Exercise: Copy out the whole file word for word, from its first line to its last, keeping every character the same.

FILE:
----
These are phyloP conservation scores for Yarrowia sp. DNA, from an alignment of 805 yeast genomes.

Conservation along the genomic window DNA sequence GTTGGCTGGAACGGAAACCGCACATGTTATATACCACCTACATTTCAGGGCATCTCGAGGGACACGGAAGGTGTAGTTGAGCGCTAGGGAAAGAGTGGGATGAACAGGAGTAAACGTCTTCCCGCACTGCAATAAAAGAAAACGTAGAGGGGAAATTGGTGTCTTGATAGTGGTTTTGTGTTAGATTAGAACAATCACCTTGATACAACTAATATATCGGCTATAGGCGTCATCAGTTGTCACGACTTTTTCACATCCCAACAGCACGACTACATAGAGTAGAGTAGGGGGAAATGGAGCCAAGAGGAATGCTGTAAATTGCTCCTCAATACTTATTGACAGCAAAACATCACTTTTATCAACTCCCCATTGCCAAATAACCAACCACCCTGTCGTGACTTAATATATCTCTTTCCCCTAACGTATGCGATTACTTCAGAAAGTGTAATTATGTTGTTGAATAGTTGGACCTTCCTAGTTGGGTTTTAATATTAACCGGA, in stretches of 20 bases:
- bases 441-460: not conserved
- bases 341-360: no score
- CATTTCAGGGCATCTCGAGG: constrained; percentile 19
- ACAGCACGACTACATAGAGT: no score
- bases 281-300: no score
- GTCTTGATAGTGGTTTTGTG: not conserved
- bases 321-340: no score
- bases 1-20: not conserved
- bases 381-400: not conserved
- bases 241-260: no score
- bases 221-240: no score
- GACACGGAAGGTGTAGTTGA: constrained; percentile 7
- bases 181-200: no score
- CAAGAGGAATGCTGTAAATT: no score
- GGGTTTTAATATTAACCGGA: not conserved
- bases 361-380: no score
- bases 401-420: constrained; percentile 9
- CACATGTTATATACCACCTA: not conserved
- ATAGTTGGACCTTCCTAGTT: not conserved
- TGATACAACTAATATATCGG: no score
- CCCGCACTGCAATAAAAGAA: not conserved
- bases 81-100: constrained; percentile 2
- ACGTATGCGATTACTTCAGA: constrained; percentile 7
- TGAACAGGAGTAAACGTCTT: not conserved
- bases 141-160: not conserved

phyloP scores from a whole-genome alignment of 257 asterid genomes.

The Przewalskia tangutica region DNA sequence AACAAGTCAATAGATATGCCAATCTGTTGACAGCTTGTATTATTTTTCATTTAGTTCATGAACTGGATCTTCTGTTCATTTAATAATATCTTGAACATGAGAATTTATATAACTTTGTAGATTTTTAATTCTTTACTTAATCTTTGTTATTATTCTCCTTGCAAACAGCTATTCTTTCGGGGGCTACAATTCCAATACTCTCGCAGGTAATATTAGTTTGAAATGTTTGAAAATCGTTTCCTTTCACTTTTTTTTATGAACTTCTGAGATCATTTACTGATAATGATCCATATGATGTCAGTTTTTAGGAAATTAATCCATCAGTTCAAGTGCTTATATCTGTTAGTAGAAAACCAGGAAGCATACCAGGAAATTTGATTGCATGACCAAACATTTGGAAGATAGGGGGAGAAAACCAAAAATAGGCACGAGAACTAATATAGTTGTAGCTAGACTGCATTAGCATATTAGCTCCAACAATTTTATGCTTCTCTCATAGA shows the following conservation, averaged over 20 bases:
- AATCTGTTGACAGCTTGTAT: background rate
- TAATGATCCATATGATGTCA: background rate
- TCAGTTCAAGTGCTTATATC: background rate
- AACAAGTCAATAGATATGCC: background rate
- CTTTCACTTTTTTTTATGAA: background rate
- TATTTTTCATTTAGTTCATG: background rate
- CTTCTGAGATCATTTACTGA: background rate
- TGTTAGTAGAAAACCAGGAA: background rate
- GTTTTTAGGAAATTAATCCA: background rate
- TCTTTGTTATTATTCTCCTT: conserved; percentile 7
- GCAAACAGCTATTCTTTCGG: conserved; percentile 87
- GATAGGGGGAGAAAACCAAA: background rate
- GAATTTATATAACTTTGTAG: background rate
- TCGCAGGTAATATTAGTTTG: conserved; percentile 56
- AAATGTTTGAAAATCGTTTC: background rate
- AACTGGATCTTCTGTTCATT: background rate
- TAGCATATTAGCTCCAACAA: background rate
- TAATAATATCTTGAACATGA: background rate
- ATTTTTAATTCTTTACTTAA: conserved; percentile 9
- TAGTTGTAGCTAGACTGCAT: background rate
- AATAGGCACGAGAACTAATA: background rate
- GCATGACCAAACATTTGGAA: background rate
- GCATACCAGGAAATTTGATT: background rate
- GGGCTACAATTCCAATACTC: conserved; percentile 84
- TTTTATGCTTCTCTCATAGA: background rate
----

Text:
These are phyloP conservation scores for Yarrowia sp. DNA, from an alignment of 805 yeast genomes.

Conservation along the genomic window DNA sequence GTTGGCTGGAACGGAAACCGCACATGTTATATACCACCTACATTTCAGGGCATCTCGAGGGACACGGAAGGTGTAGTTGAGCGCTAGGGAAAGAGTGGGATGAACAGGAGTAAACGTCTTCCCGCACTGCAATAAAAGAAAACGTAGAGGGGAAATTGGTGTCTTGATAGTGGTTTTGTGTTAGATTAGAACAATCACCTTGATACAACTAATATATCGGCTATAGGCGTCATCAGTTGTCACGACTTTTTCACATCCCAACAGCACGACTACATAGAGTAGAGTAGGGGGAAATGGAGCCAAGAGGAATGCTGTAAATTGCTCCTCAATACTTATTGACAGCAAAACATCACTTTTATCAACTCCCCATTGCCAAATAACCAACCACCCTGTCGTGACTTAATATATCTCTTTCCCCTAACGTATGCGATTACTTCAGAAAGTGTAATTATGTTGTTGAATAGTTGGACCTTCCTAGTTGGGTTTTAATATTAACCGGA, in stretches of 20 bases:
- bases 441-460: not conserved
- bases 341-360: no score
- CATTTCAGGGCATCTCGAGG: constrained; percentile 19
- ACAGCACGACTACATAGAGT: no score
- bases 281-300: no score
- GTCTTGATAGTGGTTTTGTG: not conserved
- bases 321-340: no score
- bases 1-20: not conserved
- bases 381-400: not conserved
- bases 241-260: no score
- bases 221-240: no score
- GACACGGAAGGTGTAGTTGA: constrained; percentile 7
- bases 181-200: no score
- CAAGAGGAATGCTGTAAATT: no score
- GGGTTTTAATATTAACCGGA: not conserved
- bases 361-380: no score
- bases 401-420: constrained; percentile 9
- CACATGTTATATACCACCTA: not conserved
- ATAGTTGGACCTTCCTAGTT: not conserved
- TGATACAACTAATATATCGG: no score
- CCCGCACTGCAATAAAAGAA: not conserved
- bases 81-100: constrained; percentile 2
- ACGTATGCGATTACTTCAGA: constrained; percentile 7
- TGAACAGGAGTAAACGTCTT: not conserved
- bases 141-160: not conserved

phyloP scores from a whole-genome alignment of 257 asterid genomes.

The Przewalskia tangutica region DNA sequence AACAAGTCAATAGATATGCCAATCTGTTGACAGCTTGTATTATTTTTCATTTAGTTCATGAACTGGATCTTCTGTTCATTTAATAATATCTTGAACATGAGAATTTATATAACTTTGTAGATTTTTAATTCTTTACTTAATCTTTGTTATTATTCTCCTTGCAAACAGCTATTCTTTCGGGGGCTACAATTCCAATACTCTCGCAGGTAATATTAGTTTGAAATGTTTGAAAATCGTTTCCTTTCACTTTTTTTTATGAACTTCTGAGATCATTTACTGATAATGATCCATATGATGTCAGTTTTTAGGAAATTAATCCATCAGTTCAAGTGCTTATATCTGTTAGTAGAAAACCAGGAAGCATACCAGGAAATTTGATTGCATGACCAAACATTTGGAAGATAGGGGGAGAAAACCAAAAATAGGCACGAGAACTAATATAGTTGTAGCTAGACTGCATTAGCATATTAGCTCCAACAATTTTATGCTTCTCTCATAGA shows the following conservation, averaged over 20 bases:
- AATCTGTTGACAGCTTGTAT: background rate
- TAATGATCCATATGATGTCA: background rate
- TCAGTTCAAGTGCTTATATC: background rate
- AACAAGTCAATAGATATGCC: background rate
- CTTTCACTTTTTTTTATGAA: background rate
- TATTTTTCATTTAGTTCATG: background rate
- CTTCTGAGATCATTTACTGA: background rate
- TGTTAGTAGAAAACCAGGAA: background rate
- GTTTTTAGGAAATTAATCCA: background rate
- TCTTTGTTATTATTCTCCTT: conserved; percentile 7
- GCAAACAGCTATTCTTTCGG: conserved; percentile 87
- GATAGGGGGAGAAAACCAAA: background rate
- GAATTTATATAACTTTGTAG: background rate
- TCGCAGGTAATATTAGTTTG: conserved; percentile 56
- AAATGTTTGAAAATCGTTTC: background rate
- AACTGGATCTTCTGTTCATT: background rate
- TAGCATATTAGCTCCAACAA: background rate
- TAATAATATCTTGAACATGA: background rate
- ATTTTTAATTCTTTACTTAA: conserved; percentile 9
- TAGTTGTAGCTAGACTGCAT: background rate
- AATAGGCACGAGAACTAATA: background rate
- GCATGACCAAACATTTGGAA: background rate
- GCATACCAGGAAATTTGATT: background rate
- GGGCTACAATTCCAATACTC: conserved; percentile 84
- TTTTATGCTTCTCTCATAGA: background rate